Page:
Indonesia, known for its buoyant startup scene, has groomed a very special form of startups, namely such that make a business out of turning the country’s millions of street stalls, mom-and-pop shops and street vendors of any kind digital.

Those traditional family-owned street micro businesses, or “warungs,” oftentimes lack the knowledge and opportunity to modernize their sales strategies with digital tools.

For them, startups such as Bukalapak, BukuWarung, Khatabook, Warung Pintar or BukuKas have been launched. They address the country’s approximately 60 million small and micro businesses and help them to get on the digital bandwagon.

Bukalapak, for example, was founded in 2010 and is offering modern retail solutions with online services such as bill payments and phone top-ups. They also connect warungs to consumer goods distributors, narrowing their supply chain, lowering the wholesale cost of their wares and increasing the profit margins for those micro businesses, all for small commission.

Bukalapak recorded a 130 per cent surge in transactions in 2020 and now serves 13.5 million micro, small and medium enterprises and 100 million customers in Indonesia.

Digital sales and online bookkeeping for mom-and-pop shops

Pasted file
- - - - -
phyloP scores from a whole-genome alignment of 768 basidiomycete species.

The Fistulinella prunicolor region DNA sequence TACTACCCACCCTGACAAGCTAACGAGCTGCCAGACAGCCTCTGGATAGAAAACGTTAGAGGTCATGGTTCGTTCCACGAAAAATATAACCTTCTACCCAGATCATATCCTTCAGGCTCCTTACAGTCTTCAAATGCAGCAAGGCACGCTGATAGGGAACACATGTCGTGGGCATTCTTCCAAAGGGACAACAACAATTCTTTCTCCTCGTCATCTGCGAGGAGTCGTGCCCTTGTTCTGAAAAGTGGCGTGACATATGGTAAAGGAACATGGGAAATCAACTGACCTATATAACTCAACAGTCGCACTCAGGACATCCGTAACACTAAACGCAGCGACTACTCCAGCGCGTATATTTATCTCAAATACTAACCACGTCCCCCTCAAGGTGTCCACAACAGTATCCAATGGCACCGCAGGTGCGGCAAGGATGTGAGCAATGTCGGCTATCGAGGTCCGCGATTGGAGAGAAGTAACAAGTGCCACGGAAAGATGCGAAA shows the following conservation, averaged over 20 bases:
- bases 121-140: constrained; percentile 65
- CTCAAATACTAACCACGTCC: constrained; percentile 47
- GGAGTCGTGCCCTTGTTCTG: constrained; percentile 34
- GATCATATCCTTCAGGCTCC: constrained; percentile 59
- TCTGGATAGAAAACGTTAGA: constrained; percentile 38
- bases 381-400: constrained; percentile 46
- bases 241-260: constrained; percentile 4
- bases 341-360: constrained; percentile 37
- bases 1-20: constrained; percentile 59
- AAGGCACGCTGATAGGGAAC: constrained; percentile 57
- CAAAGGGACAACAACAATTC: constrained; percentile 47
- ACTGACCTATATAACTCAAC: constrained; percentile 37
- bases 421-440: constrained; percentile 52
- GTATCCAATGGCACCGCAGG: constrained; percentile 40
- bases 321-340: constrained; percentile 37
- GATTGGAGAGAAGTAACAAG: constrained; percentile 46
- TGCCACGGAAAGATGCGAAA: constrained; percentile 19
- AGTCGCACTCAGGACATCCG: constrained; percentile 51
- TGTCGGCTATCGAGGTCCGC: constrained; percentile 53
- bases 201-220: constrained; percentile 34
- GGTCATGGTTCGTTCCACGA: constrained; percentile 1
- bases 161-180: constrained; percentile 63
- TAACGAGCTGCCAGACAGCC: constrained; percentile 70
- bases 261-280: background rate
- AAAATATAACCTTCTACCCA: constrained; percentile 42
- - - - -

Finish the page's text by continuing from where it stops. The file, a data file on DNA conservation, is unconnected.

Other comparable startups including BukuWarung or Khatabook are working similarly, helping small businesses such as neighborhood stores that previously relied on paper ledgers transition to digital bookkeeping and online payments. BukuWarung recently launched Tokoko, a Shopify-like tool that lets merchants create online stores through an app, and says Tokoko has been used by 500,000 merchants so far.

BukuWarung now claims more than 3.5 million registered merchants in 750 Indonesian towns and cities and says it is recording over $15 billion worth of transactions across its platform and processing over $500 million in terms of volume.

Important contributors to GDP

Micro, small and medium enterprises in Indonesia contribute about 60 per cent to Indonesia’s gross domestic product and employ 97 per cent of its domestic workforce, but many have difficulty accessing financial services that can help them grow.

At the same time, e-commerce has been growing in importance in the country and is also one of the pandemic’s big winners. In 2020, the number of Indonesia’s digital consumers surged 37 per cent as lockdowns led more people to try new services online. In the same year, online spending rose 11 per cent to hit $44 billion. By 2025, that figure is expected to almost triple to $124 billion.

And this where the warung digitisers step in.



Support ASEAN news

Investvine has been a consistent voice in ASEAN news for more than a decade. From breaking news to exclusive interviews with key ASEAN leaders, we have brought you factual and engaging reports – the stories that matter, free of charge.

Like many news organisations, we are striving to survive in an age of reduced advertising and biased journalism. Our mission is to rise above today’s challenges and chart tomorrow’s world with clear, dependable reporting.

Support us now with a donation of your choosing. Your contribution will help us shine a light on important ASEAN stories, reach more people and lift the manifold voices of this dynamic, influential region.

$
Personal Info

Donation Total: $10.00